Trippy Beatlesesque chord progressions


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That_Pink_Queen
04-27-2006, 02:06 AM
So I'm a big Beatles fan, but I have no idea how their chords work...they seem to be just so amazingly out of key so often, but they work so perfectly...how do you manage to get a sound like this? Look at almost any of the more psychedelic Beatles work, and you'll know what I'm talking about...any tips on getting a sound like this?

Wolfhound
04-27-2006, 09:11 AM
I think that this may happen if you write on the piano and change the chords to guitar for recording. Or maybe if you take too much LSD like the Beatles

Zamboni
04-27-2006, 12:30 PM
They were notorious for figured bass lines. Try using different root notes for regular chords, and making almost a melody from the running bass notes.

That_Pink_Queen
04-27-2006, 06:38 PM
^True, the bass was really big...thanks for the tip.

That_Pink_Queen
05-11-2006, 12:47 AM
So erm, anyone else?

SilentDeftone
05-11-2006, 01:00 AM
Erm, I know beatallica_fan has analyzed quite a few of the Beatles' songs. You might want to PM him or something, I know he floats around sometimes :)

Personally I don't know anything about them.

-SD :dance:

beatallica_fan
05-12-2006, 10:09 AM
A lot of the time is the vocal melody that leads the tune rather than the chords, which almost take a back seat. Take Here there and Everywhere, its starts fairly simple, G Am Bm and C if memory serves, giving us the key of G. This bridges into F#m7 and B7, both have one accidental but are often used within the key of G, D7 is also used, which is in the key of G. These themes continue for most of the song but there is a middle section with a key change. The tune shifts from G to Bb, via and F7 chord. This sounds right as it is lead by the vocal melody, the chords go F7, Bb, Gm, Cm and D7, the second time the D7 is used to switch us back from Bb to G. The simple lesson from that song is the vocal melody is what makes these odd chord choices work, its almost as if it were worked out first and then the chords were found to fit, which is an approcah you could try yourself.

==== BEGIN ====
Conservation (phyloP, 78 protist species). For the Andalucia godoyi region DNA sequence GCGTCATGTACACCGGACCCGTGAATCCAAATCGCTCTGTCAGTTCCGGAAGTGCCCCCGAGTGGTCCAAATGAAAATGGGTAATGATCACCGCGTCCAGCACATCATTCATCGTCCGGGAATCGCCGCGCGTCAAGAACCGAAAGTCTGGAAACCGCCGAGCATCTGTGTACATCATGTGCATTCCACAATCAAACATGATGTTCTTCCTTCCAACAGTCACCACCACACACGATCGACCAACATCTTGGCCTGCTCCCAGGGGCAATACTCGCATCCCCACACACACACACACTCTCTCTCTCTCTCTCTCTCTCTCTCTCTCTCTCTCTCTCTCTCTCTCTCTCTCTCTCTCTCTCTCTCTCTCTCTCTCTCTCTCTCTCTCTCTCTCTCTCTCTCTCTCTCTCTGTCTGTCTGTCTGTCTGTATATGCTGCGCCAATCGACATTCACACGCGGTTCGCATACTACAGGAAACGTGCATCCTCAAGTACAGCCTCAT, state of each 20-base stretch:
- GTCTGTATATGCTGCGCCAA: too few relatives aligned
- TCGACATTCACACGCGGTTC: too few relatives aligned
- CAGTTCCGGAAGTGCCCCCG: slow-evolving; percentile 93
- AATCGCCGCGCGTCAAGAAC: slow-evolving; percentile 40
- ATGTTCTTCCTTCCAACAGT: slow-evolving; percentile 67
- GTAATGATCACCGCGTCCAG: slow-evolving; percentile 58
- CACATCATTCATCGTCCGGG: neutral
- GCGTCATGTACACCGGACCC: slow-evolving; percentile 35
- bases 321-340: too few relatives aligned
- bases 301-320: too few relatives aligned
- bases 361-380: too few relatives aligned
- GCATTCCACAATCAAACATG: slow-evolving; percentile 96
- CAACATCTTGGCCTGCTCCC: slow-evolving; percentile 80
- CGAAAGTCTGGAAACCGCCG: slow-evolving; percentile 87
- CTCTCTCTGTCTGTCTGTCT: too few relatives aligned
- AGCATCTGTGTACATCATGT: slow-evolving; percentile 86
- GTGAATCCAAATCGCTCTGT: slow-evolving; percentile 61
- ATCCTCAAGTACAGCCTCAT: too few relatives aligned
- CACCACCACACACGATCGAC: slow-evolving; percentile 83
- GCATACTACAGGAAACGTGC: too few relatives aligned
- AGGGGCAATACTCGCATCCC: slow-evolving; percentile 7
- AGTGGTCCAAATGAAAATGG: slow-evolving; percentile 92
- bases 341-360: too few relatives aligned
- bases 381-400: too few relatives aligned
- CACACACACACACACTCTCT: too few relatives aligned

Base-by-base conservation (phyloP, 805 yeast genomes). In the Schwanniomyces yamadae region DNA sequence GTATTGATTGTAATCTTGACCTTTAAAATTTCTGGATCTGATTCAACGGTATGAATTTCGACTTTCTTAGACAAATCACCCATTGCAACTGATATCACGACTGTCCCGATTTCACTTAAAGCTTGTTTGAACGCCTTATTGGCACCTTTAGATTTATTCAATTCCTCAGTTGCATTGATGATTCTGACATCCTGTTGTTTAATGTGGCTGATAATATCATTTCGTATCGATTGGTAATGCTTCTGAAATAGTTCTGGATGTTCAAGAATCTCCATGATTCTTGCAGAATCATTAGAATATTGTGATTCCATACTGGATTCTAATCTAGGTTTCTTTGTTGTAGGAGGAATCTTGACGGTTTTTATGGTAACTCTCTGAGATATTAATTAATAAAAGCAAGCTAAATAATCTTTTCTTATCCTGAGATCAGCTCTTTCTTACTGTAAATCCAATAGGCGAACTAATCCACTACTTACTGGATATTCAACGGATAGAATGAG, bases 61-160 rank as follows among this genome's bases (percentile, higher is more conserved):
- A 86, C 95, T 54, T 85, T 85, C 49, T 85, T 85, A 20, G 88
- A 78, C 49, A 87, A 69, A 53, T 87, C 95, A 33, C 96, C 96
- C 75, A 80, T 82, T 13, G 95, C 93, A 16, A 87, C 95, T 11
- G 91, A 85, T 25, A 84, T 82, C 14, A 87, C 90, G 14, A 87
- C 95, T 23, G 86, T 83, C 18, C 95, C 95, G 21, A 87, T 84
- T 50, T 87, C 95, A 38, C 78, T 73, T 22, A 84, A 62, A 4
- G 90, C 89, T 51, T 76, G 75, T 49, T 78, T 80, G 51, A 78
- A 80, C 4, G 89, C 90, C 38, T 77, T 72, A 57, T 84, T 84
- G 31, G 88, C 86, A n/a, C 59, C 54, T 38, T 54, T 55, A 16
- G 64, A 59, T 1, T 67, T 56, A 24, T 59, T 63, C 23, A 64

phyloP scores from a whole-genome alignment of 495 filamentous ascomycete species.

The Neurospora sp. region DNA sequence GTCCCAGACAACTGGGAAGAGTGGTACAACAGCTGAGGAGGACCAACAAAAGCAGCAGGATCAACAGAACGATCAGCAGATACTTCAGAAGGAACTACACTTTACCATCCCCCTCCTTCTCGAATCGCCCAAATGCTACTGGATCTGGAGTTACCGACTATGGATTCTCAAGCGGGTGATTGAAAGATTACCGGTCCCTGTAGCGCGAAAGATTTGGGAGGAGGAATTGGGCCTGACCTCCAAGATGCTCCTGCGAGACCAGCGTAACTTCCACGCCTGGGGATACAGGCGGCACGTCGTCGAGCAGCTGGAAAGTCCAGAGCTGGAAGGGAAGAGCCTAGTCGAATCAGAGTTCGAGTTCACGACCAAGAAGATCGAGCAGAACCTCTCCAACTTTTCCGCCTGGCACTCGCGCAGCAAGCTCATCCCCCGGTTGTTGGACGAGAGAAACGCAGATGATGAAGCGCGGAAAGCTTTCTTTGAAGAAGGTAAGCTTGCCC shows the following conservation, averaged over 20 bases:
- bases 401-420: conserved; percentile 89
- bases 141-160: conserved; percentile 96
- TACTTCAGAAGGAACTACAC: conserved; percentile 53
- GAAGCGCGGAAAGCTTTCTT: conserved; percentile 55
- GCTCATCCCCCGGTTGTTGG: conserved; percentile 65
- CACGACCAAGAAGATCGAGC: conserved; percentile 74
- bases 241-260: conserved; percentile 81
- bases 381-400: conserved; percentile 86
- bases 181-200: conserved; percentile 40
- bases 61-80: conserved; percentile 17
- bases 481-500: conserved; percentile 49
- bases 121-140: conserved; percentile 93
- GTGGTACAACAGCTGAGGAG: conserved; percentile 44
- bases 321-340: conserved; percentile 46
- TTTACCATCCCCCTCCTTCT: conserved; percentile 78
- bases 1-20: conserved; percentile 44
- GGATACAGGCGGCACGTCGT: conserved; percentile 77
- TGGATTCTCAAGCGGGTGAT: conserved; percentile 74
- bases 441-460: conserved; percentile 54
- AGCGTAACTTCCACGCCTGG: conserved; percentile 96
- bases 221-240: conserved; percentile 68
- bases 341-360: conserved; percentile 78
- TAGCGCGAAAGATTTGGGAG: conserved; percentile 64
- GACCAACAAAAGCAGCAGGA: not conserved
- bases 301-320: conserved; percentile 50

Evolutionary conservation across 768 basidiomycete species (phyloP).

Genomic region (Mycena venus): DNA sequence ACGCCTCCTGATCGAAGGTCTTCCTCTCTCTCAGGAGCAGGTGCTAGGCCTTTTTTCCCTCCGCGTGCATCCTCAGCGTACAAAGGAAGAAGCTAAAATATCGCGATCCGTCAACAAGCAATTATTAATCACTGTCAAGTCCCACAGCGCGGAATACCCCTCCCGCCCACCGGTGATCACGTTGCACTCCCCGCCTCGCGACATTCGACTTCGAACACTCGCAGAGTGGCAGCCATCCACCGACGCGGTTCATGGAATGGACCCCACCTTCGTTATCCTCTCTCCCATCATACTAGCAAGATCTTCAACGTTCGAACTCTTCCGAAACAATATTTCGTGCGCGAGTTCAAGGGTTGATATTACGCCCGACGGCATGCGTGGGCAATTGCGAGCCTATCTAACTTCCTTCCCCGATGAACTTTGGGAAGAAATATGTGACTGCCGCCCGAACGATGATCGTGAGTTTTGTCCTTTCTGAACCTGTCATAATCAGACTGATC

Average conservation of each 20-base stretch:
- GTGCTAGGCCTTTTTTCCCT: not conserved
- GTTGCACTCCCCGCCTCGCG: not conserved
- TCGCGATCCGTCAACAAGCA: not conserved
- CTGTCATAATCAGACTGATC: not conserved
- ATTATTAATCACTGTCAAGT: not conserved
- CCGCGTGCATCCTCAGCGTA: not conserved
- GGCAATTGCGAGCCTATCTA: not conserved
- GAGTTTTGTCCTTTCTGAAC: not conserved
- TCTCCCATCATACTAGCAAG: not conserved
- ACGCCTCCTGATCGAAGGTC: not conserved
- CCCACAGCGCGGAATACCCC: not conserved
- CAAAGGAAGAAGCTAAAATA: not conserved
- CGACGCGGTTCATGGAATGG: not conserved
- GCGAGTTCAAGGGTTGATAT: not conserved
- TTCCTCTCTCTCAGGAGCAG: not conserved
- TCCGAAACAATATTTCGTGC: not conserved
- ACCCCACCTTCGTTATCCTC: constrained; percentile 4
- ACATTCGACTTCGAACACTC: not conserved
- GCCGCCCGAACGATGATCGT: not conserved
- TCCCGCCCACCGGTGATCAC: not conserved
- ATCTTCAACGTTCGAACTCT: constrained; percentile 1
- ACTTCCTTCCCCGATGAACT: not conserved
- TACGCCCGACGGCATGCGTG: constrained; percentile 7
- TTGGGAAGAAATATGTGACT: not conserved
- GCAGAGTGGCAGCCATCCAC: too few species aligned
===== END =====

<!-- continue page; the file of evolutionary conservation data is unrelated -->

The beatles loved dominant chords, and used them more skillfully than any other artist that comes to mind. the song glass onion starts with an ultra dissonant progression of Am to F7, this is then resolved beatifully by a Gm7 chord into a C7. Again these chords dont belong in one key, the dominant chords are used to create tension which is then resolved, again by both the vocal melody and chords, the lyrics even highlight this, the line under the F7 to Gm7 resolution is '....heres another place you can go'.

the beatles (especially George Harisson) loved switching between majors and minors but retaining roots, while my guitar gently weeps and things we said today, both go from Am to A major, creating a very uplifting feeling, Something does a similar thing, going from C major (the relative major of Am) to A major. The opposite move can be used for a sad sound, take the IV chord of a key, make it minor and then resolve to the root, eg in In my Life, the verse resolves D Dm A.

Another trick is cycling in fourths, this is where you take a start chord, take the fourth of that chord and construct the next chord with that as the root, eg in you never give me your money the chords go Am7, Dm7, G7, C maj 7, Fmaj7, Bm7b5 and E7 which then goes back to Am7, so you can cycles endlessly. (nb you dont have to use dominants, any chord with the right root can worK). This trick was stolen by Gary Moore for his songs parisienne walkways and still got the blues.

Thats all that prings to mind now but if you have any specific examples pm me and i will do my best to work out whats going on, i did do some lessons on this in the dim and distant past so if you search you may find them as well.


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